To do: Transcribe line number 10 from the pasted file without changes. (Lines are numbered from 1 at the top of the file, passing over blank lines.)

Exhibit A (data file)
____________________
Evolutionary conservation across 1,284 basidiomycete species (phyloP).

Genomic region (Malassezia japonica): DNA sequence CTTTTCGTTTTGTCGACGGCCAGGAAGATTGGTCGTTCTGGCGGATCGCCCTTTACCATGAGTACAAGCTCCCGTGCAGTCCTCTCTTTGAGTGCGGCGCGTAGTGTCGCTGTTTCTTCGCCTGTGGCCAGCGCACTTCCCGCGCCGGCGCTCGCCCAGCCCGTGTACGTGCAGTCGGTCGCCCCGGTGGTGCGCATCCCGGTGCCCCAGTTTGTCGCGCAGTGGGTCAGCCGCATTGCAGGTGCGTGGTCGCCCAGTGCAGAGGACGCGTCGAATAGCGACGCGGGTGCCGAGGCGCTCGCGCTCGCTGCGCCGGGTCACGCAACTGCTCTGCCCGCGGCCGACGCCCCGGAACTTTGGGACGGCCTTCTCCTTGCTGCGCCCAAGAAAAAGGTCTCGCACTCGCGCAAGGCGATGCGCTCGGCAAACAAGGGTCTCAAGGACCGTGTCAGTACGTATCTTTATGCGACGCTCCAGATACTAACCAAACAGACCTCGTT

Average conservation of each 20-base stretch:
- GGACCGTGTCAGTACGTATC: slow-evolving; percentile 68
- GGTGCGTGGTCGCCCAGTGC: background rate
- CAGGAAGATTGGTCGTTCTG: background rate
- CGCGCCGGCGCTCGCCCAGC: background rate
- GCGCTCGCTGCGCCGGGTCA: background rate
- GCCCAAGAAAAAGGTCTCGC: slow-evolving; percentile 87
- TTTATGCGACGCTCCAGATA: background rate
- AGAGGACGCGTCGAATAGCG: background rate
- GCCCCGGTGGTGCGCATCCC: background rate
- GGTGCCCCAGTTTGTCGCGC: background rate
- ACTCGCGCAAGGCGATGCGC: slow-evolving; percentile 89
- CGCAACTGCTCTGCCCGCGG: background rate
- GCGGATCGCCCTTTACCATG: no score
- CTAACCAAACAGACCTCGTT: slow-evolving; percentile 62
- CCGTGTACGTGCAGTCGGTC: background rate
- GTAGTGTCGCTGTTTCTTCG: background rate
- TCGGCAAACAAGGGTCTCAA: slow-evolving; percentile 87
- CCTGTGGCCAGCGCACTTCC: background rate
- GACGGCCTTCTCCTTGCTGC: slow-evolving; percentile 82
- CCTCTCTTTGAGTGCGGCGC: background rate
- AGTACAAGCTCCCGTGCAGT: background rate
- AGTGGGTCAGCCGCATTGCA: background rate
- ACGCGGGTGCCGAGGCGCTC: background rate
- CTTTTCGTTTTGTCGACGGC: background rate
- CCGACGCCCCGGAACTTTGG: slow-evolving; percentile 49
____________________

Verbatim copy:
- TTTATGCGACGCTCCAGATA: background rate